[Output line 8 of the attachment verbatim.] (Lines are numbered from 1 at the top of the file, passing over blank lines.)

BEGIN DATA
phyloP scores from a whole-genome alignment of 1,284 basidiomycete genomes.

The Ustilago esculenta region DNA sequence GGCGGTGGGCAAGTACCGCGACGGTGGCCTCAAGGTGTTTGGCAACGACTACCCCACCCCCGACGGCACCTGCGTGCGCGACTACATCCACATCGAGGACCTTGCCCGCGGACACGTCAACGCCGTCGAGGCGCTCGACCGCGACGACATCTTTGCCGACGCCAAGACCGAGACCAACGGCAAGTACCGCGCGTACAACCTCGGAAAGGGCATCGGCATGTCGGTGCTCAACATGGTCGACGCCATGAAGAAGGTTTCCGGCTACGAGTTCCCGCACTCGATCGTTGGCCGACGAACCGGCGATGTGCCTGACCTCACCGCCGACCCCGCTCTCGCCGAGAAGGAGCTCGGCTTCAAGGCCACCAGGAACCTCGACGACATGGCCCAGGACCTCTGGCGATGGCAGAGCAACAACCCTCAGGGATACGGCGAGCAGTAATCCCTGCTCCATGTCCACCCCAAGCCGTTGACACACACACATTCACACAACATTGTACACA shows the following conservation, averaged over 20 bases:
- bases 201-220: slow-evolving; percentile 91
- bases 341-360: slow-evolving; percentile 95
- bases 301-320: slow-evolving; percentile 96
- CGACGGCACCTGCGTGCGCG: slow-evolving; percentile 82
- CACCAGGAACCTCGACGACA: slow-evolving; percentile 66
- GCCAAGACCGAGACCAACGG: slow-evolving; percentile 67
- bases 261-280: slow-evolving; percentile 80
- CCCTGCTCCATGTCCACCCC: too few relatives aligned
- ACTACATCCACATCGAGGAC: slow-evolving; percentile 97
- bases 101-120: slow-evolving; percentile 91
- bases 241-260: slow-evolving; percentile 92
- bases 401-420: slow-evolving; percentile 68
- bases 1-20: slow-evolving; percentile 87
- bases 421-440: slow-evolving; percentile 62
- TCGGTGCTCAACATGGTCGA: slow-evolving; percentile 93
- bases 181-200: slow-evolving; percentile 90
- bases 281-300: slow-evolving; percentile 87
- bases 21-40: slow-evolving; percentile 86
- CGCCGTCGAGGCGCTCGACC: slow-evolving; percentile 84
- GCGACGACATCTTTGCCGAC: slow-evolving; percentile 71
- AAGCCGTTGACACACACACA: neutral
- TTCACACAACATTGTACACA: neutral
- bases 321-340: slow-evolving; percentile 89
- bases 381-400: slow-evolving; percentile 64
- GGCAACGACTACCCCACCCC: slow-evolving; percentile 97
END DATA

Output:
- GCCAAGACCGAGACCAACGG: slow-evolving; percentile 67